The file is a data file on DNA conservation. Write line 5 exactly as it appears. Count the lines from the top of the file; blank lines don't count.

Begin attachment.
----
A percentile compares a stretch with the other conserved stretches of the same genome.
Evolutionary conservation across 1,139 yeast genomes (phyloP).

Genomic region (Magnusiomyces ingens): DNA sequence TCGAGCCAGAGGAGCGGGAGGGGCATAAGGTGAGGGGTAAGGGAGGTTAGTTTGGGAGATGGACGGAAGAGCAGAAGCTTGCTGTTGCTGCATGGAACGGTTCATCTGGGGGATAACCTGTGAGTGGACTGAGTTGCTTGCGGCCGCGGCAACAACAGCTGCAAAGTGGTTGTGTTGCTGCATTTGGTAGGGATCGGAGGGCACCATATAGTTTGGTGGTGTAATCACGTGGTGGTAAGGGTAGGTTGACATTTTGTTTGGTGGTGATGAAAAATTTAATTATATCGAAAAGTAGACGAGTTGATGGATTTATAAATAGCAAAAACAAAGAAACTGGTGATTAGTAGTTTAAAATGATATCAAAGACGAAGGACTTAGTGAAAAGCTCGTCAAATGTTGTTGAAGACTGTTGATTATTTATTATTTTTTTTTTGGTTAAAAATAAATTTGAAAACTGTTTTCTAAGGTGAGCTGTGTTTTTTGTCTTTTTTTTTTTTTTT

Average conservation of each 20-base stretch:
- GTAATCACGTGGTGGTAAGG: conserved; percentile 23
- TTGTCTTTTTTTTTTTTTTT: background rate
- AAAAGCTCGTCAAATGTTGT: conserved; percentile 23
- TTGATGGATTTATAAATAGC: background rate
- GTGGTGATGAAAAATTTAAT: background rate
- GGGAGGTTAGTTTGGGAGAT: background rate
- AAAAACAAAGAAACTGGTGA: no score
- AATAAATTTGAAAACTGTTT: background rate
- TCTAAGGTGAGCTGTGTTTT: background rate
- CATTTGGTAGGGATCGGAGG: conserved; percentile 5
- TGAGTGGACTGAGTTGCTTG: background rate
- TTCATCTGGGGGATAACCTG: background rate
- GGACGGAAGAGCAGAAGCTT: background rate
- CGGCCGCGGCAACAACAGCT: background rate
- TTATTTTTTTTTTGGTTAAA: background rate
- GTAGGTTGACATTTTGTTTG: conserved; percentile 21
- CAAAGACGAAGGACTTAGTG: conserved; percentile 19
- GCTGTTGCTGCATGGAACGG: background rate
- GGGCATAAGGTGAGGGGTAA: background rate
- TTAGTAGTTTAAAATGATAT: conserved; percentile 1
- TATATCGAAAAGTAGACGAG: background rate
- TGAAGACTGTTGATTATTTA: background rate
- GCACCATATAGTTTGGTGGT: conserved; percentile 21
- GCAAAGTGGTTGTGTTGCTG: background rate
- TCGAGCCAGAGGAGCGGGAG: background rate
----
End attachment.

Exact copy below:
- GTAATCACGTGGTGGTAAGG: conserved; percentile 23